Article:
Milo Biotechnology Develops Gene Therapy to Treat Muscular Dystrophy
Finding a treatment for an incurable disease is the Holy Grail of bioscience research.
And the modern day quest is every bit as inspiring as the Arthurian legends—especially to families with loved ones who suffer.
One of those quests is the fight against muscular dystrophy (MD).
MUSCULAR DYSTROPHIES are 30+ inherited diseases caused by defects in a person’s genes. Some forms appear in infancy or childhood; others appear in adults. All forms of MD grow worse as a person’s muscles get weaker, causing decreases in mobility and making the tasks of daily living difficult.
There is no known cure for MD, but there is new hope that a promising gene-based therapy from Milo Biotechnology, a life science spinout of Nationwide Children’s Hospital, is delivering treatment for muscular dystrophy and various other muscular disorders.
Gene therapy clinical trial demonstrates first functional improvement in any form of MD
Milo Biotechnology is the exclusive licensee of patented therapy developed at Nationwide Children’s by Brian Kaspar, Ph.D. and Milo co-founder, and Jerry Mendell, MD and director of Nationwide Children’s Center for Gene Therapy.
A Phase I/II clinical study of the therapy in Becker Muscular Dystrophy, completed at Nationwide Children’s in the fall of last year with Dr. Mendell as chief investigator, established initial safety and efficacy for the follistatin gene therapy.
This is the first gene therapy clinical trial to demonstrate functional improvement in any form of muscular dystrophy.
Clinical results are reported in the December 2014 online issue of Molecular Therapy. The results represent a major advance for those suffering from muscle disease.
Fifteen foundations from three continents collaborate to fund first-ever follistatin gene therapy trial for Duchenne muscular dystrophy
Duchenne muscular dystrophy (DMD), the most common form of the disease in children, is found mainly in young boys; symptoms are capable of appearing before the age of six.
The disease progresses rapidly and focuses mainly on the lower portion of the body. The ability to walk may be lost by age 12. Breathing difficulty and heart disease usually start by age 20.
In an exciting development, the International Duchenne Alliance (DA) announced that it will allocate $500,000 to Milo Biotechnology and Dr. Mendell to support the first ever gene therapy trial to test if children with can also benefit from the follistatin gene therapy.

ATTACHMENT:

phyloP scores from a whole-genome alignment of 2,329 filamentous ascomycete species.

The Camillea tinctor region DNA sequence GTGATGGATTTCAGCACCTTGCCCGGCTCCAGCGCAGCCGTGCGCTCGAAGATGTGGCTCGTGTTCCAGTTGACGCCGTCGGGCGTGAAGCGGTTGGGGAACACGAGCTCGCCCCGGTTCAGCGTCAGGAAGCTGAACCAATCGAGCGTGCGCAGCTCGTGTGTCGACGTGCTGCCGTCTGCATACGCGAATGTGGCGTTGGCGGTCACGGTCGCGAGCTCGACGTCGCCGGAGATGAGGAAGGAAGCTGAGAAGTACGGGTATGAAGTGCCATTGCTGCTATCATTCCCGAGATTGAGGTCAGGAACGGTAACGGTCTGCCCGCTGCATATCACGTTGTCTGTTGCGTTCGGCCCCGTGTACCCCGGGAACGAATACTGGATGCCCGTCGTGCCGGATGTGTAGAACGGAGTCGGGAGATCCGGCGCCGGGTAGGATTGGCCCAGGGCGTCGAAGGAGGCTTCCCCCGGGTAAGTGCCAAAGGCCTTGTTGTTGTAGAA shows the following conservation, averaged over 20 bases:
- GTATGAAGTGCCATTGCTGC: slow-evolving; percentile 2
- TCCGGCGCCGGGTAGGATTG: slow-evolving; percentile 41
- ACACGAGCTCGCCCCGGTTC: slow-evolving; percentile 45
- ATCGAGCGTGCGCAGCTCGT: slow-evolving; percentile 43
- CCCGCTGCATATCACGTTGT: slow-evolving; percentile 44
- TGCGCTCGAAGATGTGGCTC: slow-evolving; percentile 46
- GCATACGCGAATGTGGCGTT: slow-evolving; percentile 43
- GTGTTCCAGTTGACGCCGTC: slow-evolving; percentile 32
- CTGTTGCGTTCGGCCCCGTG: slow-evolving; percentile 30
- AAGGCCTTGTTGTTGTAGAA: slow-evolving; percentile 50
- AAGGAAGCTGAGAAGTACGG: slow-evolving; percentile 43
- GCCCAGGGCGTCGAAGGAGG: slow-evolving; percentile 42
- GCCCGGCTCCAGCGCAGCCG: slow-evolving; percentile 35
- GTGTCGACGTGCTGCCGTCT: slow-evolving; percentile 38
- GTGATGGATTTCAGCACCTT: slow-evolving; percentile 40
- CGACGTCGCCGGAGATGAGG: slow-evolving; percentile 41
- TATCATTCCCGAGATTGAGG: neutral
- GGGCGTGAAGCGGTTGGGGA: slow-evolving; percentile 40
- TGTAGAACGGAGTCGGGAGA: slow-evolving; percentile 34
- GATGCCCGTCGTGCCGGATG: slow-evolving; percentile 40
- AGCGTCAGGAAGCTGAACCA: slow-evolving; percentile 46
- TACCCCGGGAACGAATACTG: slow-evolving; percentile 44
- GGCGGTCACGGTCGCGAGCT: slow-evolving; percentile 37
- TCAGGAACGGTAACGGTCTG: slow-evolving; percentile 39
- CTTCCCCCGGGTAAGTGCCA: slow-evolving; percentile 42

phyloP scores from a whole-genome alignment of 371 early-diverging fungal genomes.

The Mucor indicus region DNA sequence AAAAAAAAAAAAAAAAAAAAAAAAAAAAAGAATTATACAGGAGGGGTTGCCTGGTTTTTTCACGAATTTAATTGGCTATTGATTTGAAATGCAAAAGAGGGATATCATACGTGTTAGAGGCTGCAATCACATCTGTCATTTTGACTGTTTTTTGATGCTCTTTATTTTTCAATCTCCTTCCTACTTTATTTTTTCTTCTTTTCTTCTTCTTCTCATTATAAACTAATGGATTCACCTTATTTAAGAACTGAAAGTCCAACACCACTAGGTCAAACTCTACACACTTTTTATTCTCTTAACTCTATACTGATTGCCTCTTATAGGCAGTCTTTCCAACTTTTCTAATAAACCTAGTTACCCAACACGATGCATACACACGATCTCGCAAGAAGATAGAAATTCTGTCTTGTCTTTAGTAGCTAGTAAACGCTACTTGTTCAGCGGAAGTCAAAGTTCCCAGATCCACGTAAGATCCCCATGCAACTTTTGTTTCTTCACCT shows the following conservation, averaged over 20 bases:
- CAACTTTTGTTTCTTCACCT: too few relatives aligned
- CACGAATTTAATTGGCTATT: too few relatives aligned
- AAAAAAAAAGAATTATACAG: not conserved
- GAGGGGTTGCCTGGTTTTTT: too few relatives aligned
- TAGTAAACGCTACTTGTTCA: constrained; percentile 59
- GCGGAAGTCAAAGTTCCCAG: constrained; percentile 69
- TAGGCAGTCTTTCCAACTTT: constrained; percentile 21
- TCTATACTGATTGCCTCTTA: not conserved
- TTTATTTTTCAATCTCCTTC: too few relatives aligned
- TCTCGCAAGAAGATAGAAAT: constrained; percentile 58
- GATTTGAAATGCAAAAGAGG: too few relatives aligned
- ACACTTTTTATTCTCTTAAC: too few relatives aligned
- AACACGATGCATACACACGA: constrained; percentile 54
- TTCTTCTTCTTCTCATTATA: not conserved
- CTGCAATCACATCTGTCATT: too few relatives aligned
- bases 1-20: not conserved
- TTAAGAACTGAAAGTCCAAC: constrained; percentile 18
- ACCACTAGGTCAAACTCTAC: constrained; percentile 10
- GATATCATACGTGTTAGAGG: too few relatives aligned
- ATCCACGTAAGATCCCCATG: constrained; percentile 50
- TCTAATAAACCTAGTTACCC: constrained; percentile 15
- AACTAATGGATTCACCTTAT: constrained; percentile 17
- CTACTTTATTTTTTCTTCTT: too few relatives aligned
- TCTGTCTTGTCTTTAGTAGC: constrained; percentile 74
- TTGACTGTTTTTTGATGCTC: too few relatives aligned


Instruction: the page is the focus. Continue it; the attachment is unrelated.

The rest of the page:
The Duchenne Alliance is a group of independent non-profits dedicated to defeating Duchenne muscular dystrophy and to improve the lives of those living with this progressive and debilitating muscle wasting condition.
Two additional Duchenne MD trials are underway at Nationwide Children’s.
This is powerful example of how the synergy between an internationally recognized research institution like Nationwide Children’s, the dedication of multiple non-profit organizations to eradicating this disease, and a nimble new biotechnology spinout can accelerate the progress of a new therapy—in this case, one that has shown in trials that it can help people with MD in a way that they couldn’t be helped before.
“The strongest validation for the therapy is that we now have clinical data from patients with Becker Muscular Dystrophy,” said Al Hawkins, Milo Biotechnology CEO. “With the combination of foundation funding and resources at National Children’s Hospital, we’ve come far.
Rev1 Ventures makes landmark investment in Milo Biotechnology
Rev1 Ventures and Nationwide Children’s have joined forces to help propel Milo Biotechnology through this next phase of testing.
Rev1 Ventures announced an investment in the company that will fund analysis and plans for a path to regulatory and medical reimbursement approvals as the clinical trials progress.
Podcasts highlighting the latest in MD and other inherited neuromuscular disease research from Nationwide Children’s.